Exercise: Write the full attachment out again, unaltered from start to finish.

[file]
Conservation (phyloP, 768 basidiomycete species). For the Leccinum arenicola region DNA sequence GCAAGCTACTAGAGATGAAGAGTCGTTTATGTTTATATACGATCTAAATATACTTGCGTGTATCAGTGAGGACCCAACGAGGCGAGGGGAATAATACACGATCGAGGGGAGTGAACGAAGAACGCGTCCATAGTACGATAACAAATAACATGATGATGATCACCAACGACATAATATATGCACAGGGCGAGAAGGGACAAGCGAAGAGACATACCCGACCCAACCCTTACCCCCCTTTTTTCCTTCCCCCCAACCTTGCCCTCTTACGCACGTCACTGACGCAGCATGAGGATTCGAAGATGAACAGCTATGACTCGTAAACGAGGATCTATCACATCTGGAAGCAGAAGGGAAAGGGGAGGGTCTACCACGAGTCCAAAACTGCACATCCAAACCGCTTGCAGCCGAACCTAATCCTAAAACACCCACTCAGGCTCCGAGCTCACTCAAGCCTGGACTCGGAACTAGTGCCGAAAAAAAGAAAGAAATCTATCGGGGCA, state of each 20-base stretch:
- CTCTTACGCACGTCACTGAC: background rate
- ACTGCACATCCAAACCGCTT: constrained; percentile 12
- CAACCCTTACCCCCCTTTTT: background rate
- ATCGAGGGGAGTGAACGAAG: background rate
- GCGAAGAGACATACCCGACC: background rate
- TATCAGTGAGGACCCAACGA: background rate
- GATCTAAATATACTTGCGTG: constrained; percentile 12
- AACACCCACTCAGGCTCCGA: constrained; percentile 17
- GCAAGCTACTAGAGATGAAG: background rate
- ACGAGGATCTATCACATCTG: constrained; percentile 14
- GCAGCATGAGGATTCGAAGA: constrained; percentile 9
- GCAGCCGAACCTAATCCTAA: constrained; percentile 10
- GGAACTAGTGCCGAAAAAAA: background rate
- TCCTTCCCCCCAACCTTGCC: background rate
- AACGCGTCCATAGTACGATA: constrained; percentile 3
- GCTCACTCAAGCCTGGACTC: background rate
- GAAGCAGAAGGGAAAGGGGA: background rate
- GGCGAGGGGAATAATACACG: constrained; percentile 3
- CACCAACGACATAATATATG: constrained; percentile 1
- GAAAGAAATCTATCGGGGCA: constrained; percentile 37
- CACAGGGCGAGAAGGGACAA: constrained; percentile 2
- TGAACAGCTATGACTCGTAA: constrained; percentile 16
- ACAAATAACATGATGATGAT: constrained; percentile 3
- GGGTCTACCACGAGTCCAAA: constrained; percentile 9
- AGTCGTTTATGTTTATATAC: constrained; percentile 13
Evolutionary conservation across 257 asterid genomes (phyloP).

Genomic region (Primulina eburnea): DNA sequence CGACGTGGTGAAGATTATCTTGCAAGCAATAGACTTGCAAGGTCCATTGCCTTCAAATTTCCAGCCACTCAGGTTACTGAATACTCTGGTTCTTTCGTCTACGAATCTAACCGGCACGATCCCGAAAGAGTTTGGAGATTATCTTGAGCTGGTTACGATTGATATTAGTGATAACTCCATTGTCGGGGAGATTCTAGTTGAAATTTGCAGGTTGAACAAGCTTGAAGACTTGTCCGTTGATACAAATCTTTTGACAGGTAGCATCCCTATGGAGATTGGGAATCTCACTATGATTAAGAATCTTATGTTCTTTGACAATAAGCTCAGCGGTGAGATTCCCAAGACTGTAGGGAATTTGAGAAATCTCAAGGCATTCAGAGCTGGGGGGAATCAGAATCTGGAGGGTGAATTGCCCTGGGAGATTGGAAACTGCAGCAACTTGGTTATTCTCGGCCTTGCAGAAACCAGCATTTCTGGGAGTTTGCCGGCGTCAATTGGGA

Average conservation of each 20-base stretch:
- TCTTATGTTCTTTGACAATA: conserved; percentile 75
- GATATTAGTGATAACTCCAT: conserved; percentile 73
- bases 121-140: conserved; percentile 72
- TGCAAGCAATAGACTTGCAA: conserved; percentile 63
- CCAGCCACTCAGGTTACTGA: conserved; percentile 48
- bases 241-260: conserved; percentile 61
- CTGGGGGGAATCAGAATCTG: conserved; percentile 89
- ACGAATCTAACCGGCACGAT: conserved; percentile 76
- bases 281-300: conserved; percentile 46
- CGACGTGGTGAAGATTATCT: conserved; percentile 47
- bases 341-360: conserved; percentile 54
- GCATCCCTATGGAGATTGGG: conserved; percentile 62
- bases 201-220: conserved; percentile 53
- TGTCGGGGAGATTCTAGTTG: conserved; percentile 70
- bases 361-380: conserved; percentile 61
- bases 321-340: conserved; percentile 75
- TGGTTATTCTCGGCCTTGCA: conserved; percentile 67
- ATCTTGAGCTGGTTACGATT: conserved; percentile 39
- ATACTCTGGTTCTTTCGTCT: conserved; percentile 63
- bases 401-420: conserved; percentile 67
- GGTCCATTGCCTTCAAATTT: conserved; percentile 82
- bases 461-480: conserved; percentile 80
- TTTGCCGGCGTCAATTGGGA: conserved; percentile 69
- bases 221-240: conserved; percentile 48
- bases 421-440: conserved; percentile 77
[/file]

Conservation (phyloP, 768 basidiomycete species). For the Leccinum arenicola region DNA sequence GCAAGCTACTAGAGATGAAGAGTCGTTTATGTTTATATACGATCTAAATATACTTGCGTGTATCAGTGAGGACCCAACGAGGCGAGGGGAATAATACACGATCGAGGGGAGTGAACGAAGAACGCGTCCATAGTACGATAACAAATAACATGATGATGATCACCAACGACATAATATATGCACAGGGCGAGAAGGGACAAGCGAAGAGACATACCCGACCCAACCCTTACCCCCCTTTTTTCCTTCCCCCCAACCTTGCCCTCTTACGCACGTCACTGACGCAGCATGAGGATTCGAAGATGAACAGCTATGACTCGTAAACGAGGATCTATCACATCTGGAAGCAGAAGGGAAAGGGGAGGGTCTACCACGAGTCCAAAACTGCACATCCAAACCGCTTGCAGCCGAACCTAATCCTAAAACACCCACTCAGGCTCCGAGCTCACTCAAGCCTGGACTCGGAACTAGTGCCGAAAAAAAGAAAGAAATCTATCGGGGCA, state of each 20-base stretch:
- CTCTTACGCACGTCACTGAC: background rate
- ACTGCACATCCAAACCGCTT: constrained; percentile 12
- CAACCCTTACCCCCCTTTTT: background rate
- ATCGAGGGGAGTGAACGAAG: background rate
- GCGAAGAGACATACCCGACC: background rate
- TATCAGTGAGGACCCAACGA: background rate
- GATCTAAATATACTTGCGTG: constrained; percentile 12
- AACACCCACTCAGGCTCCGA: constrained; percentile 17
- GCAAGCTACTAGAGATGAAG: background rate
- ACGAGGATCTATCACATCTG: constrained; percentile 14
- GCAGCATGAGGATTCGAAGA: constrained; percentile 9
- GCAGCCGAACCTAATCCTAA: constrained; percentile 10
- GGAACTAGTGCCGAAAAAAA: background rate
- TCCTTCCCCCCAACCTTGCC: background rate
- AACGCGTCCATAGTACGATA: constrained; percentile 3
- GCTCACTCAAGCCTGGACTC: background rate
- GAAGCAGAAGGGAAAGGGGA: background rate
- GGCGAGGGGAATAATACACG: constrained; percentile 3
- CACCAACGACATAATATATG: constrained; percentile 1
- GAAAGAAATCTATCGGGGCA: constrained; percentile 37
- CACAGGGCGAGAAGGGACAA: constrained; percentile 2
- TGAACAGCTATGACTCGTAA: constrained; percentile 16
- ACAAATAACATGATGATGAT: constrained; percentile 3
- GGGTCTACCACGAGTCCAAA: constrained; percentile 9
- AGTCGTTTATGTTTATATAC: constrained; percentile 13
Evolutionary conservation across 257 asterid genomes (phyloP).

Genomic region (Primulina eburnea): DNA sequence CGACGTGGTGAAGATTATCTTGCAAGCAATAGACTTGCAAGGTCCATTGCCTTCAAATTTCCAGCCACTCAGGTTACTGAATACTCTGGTTCTTTCGTCTACGAATCTAACCGGCACGATCCCGAAAGAGTTTGGAGATTATCTTGAGCTGGTTACGATTGATATTAGTGATAACTCCATTGTCGGGGAGATTCTAGTTGAAATTTGCAGGTTGAACAAGCTTGAAGACTTGTCCGTTGATACAAATCTTTTGACAGGTAGCATCCCTATGGAGATTGGGAATCTCACTATGATTAAGAATCTTATGTTCTTTGACAATAAGCTCAGCGGTGAGATTCCCAAGACTGTAGGGAATTTGAGAAATCTCAAGGCATTCAGAGCTGGGGGGAATCAGAATCTGGAGGGTGAATTGCCCTGGGAGATTGGAAACTGCAGCAACTTGGTTATTCTCGGCCTTGCAGAAACCAGCATTTCTGGGAGTTTGCCGGCGTCAATTGGGA

Average conservation of each 20-base stretch:
- TCTTATGTTCTTTGACAATA: conserved; percentile 75
- GATATTAGTGATAACTCCAT: conserved; percentile 73
- bases 121-140: conserved; percentile 72
- TGCAAGCAATAGACTTGCAA: conserved; percentile 63
- CCAGCCACTCAGGTTACTGA: conserved; percentile 48
- bases 241-260: conserved; percentile 61
- CTGGGGGGAATCAGAATCTG: conserved; percentile 89
- ACGAATCTAACCGGCACGAT: conserved; percentile 76
- bases 281-300: conserved; percentile 46
- CGACGTGGTGAAGATTATCT: conserved; percentile 47
- bases 341-360: conserved; percentile 54
- GCATCCCTATGGAGATTGGG: conserved; percentile 62
- bases 201-220: conserved; percentile 53
- TGTCGGGGAGATTCTAGTTG: conserved; percentile 70
- bases 361-380: conserved; percentile 61
- bases 321-340: conserved; percentile 75
- TGGTTATTCTCGGCCTTGCA: conserved; percentile 67
- ATCTTGAGCTGGTTACGATT: conserved; percentile 39
- ATACTCTGGTTCTTTCGTCT: conserved; percentile 63
- bases 401-420: conserved; percentile 67
- GGTCCATTGCCTTCAAATTT: conserved; percentile 82
- bases 461-480: conserved; percentile 80
- TTTGCCGGCGTCAATTGGGA: conserved; percentile 69
- bases 221-240: conserved; percentile 48
- bases 421-440: conserved; percentile 77